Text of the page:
Maintain the integrity of the EatSleepRIDE community by flagging an image or post that contains private or offensive content. We monitor all flagging. If enough riders deem a post offensive, it may be removed without notice. Offending members may be banned. Do not flag content without good reason.
Cleaning parts. It has to be done but nobody likes to do it. Even if we don't like to do it, we can at least do it safely. Seems like every year I read about someone lighting themselves off cleaning parts with gasoline. NEVER use gasoline to clean parts. To clean parts we use Petroleum Solvent. Petroleum Solvent works every bit as good as gasoline but without the danger. You can buy it in five gallon containers from an auto parts store or a fuel oil distributor.
A large parts washer is nice to have because they usually have a pump to direct a stream of solvent onto your parts but a large pan will work too. You will also need a stiff bristle brush and an old tooth brush. Now dip the dirty part in the solvent and scrub off all the dirt with the brushes.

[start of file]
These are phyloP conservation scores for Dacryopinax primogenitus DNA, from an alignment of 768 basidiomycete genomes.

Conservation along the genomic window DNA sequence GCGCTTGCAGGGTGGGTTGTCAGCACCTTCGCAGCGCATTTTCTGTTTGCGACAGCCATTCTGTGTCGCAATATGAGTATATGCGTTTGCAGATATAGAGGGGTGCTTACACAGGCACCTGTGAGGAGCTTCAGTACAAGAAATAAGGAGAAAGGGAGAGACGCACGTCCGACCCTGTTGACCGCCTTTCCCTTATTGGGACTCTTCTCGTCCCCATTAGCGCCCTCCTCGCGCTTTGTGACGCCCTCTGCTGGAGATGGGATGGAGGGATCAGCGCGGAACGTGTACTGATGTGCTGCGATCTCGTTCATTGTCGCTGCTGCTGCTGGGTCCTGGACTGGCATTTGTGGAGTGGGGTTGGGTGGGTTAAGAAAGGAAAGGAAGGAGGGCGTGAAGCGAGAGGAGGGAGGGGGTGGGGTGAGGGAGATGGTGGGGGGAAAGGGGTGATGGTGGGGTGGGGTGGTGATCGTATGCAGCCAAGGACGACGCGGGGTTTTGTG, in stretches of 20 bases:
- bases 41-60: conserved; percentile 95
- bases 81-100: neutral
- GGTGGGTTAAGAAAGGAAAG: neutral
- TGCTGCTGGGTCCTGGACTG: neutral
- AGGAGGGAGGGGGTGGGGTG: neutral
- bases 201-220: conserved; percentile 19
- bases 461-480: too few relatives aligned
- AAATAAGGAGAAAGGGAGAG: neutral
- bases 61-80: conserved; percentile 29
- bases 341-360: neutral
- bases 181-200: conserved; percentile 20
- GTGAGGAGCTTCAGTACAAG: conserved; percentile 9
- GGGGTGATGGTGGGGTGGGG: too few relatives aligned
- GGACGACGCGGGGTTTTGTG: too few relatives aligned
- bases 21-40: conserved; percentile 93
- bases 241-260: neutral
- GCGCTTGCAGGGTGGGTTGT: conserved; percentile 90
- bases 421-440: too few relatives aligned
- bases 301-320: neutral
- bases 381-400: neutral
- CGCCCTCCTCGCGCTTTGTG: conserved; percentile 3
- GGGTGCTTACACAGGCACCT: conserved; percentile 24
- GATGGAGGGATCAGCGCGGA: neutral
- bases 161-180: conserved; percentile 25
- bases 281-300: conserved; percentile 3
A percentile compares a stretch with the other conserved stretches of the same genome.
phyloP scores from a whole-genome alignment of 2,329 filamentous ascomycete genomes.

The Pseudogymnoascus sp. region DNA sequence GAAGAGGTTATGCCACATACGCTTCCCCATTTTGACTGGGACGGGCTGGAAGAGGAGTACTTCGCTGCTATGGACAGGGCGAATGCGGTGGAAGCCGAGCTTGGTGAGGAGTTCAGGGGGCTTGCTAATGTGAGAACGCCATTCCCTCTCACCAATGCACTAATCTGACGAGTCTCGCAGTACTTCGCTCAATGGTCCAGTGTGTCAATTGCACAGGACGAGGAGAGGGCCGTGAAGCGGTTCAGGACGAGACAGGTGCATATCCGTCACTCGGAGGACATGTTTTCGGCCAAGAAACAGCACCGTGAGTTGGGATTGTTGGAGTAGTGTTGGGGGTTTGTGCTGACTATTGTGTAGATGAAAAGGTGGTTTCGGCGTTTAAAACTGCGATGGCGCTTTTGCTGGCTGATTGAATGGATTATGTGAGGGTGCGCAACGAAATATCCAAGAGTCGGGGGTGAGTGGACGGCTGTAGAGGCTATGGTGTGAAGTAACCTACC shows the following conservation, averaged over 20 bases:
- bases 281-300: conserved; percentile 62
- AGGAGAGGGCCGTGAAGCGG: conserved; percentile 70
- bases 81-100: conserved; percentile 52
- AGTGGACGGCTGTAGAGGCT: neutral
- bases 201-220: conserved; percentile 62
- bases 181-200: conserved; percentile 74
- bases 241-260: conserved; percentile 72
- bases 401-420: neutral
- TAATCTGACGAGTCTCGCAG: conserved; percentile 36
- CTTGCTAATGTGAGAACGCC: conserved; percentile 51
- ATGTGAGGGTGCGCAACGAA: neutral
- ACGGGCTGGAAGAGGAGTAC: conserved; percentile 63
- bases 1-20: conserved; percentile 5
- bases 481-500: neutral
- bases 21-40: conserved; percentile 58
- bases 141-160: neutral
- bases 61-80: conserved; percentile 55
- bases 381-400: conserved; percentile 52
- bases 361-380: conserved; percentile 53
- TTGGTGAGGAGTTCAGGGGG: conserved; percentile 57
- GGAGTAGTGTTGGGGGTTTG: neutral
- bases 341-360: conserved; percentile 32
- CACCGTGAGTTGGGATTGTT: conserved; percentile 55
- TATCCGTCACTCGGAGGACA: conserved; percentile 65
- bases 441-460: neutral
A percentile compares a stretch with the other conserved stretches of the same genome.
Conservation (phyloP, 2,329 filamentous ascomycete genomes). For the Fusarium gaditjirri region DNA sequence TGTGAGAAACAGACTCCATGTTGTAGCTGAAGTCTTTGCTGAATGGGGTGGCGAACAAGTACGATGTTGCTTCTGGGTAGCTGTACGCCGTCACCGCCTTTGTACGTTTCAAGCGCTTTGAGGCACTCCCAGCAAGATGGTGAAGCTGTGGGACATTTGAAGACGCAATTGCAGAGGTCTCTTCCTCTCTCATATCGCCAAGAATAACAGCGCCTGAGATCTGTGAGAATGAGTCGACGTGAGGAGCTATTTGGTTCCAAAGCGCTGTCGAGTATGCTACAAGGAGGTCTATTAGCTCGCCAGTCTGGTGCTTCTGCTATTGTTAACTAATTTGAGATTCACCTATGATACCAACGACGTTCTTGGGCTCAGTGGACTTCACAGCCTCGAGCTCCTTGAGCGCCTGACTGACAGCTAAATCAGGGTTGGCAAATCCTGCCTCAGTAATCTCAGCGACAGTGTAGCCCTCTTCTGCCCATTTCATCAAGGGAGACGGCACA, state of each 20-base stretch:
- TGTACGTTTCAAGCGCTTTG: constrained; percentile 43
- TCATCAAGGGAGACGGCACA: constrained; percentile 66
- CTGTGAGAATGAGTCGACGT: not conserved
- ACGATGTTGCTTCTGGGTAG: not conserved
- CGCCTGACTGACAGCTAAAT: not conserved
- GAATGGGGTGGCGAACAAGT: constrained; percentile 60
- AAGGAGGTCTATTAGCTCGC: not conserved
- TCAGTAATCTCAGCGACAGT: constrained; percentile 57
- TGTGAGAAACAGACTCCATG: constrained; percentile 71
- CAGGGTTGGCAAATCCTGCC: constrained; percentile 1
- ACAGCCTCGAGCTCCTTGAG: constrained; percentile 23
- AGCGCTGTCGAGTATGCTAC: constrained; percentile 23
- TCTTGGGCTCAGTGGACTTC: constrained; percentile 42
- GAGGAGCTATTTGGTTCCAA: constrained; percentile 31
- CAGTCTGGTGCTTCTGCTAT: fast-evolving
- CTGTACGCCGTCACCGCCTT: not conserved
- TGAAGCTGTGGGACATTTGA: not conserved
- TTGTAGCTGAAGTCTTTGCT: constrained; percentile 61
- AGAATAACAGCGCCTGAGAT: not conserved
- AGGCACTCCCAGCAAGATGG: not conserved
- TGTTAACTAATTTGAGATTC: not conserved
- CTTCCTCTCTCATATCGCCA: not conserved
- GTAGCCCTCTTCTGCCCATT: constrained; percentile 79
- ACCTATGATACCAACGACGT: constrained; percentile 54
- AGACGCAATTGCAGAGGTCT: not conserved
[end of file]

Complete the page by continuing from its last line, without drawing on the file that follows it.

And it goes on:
To keep my solvent clean, I like to clean most of the dirt off with an engine cleaner like GUNK. I usually do this with the engine still in the frame. Squirt the gunk on, work it in with a brush and then hose it off with water. This will get 95% of the dirt off. I then do the detail cleaning with Solvent.
After cleaning you can just set the part on some paper towels to dry or blow it off with compressed air. If you use compressed air, do not allow bearings to spin uncontrollably. This will danage the bearing.
Soap based cleaners like Gunk combine with the oily dirt and allow it to be soluable with water. A spray of water then removes all the dirt. These work pretty good but if you use them on steel, internal, engine parts and don't get all the water off, the parts will rust. Therefore I prefer to clean the outside of an engine with Gunk and the inside with solvent.